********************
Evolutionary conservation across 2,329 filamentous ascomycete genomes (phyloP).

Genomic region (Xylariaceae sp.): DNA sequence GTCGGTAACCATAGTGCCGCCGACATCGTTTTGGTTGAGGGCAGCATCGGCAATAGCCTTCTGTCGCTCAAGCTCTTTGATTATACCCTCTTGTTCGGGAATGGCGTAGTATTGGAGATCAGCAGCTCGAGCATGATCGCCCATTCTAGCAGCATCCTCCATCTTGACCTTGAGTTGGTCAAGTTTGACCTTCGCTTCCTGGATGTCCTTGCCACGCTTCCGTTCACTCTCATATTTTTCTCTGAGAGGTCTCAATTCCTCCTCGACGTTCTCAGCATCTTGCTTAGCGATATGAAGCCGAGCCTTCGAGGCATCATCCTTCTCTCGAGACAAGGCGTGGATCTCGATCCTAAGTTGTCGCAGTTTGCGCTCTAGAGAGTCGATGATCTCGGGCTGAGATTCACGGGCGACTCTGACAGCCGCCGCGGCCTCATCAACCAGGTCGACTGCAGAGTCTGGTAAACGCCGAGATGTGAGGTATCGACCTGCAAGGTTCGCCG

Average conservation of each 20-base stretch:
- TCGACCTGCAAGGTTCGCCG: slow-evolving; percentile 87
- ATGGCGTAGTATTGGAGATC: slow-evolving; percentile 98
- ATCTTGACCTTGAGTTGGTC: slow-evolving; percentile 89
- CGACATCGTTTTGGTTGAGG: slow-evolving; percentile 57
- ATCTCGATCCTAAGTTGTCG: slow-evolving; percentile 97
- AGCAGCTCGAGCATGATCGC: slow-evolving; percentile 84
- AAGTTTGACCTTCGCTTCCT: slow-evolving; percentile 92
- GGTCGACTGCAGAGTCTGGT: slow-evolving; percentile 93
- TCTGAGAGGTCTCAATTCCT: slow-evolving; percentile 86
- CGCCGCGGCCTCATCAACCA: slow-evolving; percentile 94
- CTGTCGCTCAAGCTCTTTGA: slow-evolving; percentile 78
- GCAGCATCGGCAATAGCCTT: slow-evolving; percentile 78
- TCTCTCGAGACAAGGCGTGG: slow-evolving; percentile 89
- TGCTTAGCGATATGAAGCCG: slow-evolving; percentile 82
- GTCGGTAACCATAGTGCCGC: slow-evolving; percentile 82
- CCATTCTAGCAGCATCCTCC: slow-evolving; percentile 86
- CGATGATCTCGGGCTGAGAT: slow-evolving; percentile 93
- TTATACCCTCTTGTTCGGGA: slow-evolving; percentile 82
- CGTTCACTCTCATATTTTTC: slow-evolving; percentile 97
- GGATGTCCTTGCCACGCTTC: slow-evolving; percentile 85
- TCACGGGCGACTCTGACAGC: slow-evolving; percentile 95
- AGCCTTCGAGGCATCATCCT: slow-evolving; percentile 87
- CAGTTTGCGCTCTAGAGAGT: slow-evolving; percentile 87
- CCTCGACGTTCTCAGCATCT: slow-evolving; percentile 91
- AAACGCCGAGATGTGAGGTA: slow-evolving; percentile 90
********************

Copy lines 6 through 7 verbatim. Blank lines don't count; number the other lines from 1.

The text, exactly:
- ATCTTGACCTTGAGTTGGTC: slow-evolving; percentile 89
- CGACATCGTTTTGGTTGAGG: slow-evolving; percentile 57